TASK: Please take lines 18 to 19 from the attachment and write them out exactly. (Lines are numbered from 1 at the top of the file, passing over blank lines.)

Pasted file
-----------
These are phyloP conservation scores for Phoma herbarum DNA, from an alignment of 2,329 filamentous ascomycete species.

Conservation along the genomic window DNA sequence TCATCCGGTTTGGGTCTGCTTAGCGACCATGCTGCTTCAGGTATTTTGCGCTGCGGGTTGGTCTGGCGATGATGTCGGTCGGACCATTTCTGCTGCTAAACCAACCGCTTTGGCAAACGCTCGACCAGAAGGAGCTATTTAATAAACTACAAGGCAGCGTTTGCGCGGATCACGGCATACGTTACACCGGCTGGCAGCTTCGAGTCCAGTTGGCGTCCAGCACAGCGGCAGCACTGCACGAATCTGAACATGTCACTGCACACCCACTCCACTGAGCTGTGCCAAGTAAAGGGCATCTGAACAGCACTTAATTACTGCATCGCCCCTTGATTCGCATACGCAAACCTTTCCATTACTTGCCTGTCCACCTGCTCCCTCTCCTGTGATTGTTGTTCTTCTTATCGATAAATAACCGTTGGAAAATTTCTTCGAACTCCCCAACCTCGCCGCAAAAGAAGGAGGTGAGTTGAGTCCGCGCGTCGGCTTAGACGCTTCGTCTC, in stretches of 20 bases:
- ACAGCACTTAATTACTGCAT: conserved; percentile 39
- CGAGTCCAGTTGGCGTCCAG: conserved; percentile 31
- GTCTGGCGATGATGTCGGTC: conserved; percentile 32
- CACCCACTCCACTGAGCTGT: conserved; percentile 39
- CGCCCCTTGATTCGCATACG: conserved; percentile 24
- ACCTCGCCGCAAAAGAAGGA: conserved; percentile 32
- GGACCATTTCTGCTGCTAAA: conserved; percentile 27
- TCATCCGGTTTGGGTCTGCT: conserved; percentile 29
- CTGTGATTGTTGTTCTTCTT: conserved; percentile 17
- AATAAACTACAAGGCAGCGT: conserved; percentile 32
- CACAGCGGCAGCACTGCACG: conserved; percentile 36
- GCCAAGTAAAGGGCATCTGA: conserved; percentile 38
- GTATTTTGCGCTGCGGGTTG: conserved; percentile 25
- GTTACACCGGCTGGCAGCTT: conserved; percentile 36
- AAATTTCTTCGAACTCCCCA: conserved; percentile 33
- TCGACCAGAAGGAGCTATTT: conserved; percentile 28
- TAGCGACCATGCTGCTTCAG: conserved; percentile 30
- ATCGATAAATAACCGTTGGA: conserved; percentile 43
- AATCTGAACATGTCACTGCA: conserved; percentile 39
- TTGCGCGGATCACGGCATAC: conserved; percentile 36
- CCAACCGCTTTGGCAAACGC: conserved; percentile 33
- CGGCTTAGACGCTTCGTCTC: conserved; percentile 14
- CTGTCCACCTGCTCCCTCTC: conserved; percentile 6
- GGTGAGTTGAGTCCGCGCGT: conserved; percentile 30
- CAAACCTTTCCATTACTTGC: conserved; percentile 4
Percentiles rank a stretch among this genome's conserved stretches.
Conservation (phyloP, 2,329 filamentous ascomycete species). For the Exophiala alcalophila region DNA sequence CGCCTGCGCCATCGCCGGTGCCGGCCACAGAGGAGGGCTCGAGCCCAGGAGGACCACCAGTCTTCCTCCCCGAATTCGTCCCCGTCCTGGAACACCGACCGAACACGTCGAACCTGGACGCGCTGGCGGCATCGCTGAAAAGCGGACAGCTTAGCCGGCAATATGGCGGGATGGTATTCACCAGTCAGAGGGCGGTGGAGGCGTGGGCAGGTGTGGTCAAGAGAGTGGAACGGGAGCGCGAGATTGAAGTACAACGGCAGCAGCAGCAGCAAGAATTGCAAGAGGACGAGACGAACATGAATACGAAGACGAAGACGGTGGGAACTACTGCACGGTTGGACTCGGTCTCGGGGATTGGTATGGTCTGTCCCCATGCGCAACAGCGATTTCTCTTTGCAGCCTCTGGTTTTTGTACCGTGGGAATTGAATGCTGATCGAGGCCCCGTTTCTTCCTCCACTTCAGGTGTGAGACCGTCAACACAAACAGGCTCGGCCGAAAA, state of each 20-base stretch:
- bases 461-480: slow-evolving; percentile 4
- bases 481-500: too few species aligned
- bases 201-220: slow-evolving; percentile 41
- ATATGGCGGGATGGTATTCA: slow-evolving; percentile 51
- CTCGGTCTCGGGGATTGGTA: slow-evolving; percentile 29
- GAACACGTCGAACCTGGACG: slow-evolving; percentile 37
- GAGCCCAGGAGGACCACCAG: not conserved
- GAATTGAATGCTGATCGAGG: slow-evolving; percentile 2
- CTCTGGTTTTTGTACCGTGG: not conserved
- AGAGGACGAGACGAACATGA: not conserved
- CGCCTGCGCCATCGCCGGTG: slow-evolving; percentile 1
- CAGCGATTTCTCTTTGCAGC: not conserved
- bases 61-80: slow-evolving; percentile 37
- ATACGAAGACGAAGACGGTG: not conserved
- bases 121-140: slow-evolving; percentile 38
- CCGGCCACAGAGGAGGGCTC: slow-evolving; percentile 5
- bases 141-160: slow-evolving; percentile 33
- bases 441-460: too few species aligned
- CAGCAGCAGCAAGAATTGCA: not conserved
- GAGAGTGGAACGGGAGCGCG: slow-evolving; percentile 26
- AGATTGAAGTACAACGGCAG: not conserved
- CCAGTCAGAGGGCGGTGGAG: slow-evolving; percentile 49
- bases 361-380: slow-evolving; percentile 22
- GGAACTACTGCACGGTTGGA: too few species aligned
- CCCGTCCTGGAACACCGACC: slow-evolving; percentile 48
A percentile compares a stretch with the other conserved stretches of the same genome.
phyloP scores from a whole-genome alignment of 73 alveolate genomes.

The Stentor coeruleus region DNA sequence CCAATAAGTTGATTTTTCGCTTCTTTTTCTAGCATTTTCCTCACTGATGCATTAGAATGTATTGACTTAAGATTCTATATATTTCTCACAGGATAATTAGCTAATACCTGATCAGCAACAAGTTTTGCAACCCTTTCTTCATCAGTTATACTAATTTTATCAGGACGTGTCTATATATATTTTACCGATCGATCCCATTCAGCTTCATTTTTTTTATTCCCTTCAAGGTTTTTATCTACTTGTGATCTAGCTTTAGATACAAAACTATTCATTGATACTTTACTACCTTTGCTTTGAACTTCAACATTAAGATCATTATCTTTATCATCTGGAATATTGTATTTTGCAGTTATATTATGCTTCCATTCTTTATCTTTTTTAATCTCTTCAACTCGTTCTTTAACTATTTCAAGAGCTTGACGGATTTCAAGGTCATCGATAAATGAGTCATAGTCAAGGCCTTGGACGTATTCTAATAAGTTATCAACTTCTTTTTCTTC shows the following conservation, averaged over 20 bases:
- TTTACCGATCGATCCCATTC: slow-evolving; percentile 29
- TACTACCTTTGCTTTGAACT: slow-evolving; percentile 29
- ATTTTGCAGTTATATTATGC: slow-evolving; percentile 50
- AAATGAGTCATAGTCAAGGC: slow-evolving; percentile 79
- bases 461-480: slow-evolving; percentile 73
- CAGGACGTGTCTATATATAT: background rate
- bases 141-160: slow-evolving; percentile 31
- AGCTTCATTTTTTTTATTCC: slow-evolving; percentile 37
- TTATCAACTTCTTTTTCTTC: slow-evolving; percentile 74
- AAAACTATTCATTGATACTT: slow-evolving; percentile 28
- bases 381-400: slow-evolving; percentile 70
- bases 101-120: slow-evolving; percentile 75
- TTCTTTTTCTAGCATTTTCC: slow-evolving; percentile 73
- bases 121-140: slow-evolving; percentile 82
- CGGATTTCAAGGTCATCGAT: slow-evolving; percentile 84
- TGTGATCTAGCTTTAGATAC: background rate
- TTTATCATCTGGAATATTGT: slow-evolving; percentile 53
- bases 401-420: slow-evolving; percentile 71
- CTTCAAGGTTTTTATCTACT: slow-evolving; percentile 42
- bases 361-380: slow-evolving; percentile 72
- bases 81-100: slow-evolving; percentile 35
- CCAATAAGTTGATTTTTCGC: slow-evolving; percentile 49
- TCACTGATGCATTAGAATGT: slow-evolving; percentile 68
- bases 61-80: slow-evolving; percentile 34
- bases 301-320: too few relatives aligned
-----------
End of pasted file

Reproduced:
- TCGACCAGAAGGAGCTATTT: conserved; percentile 28
- TAGCGACCATGCTGCTTCAG: conserved; percentile 30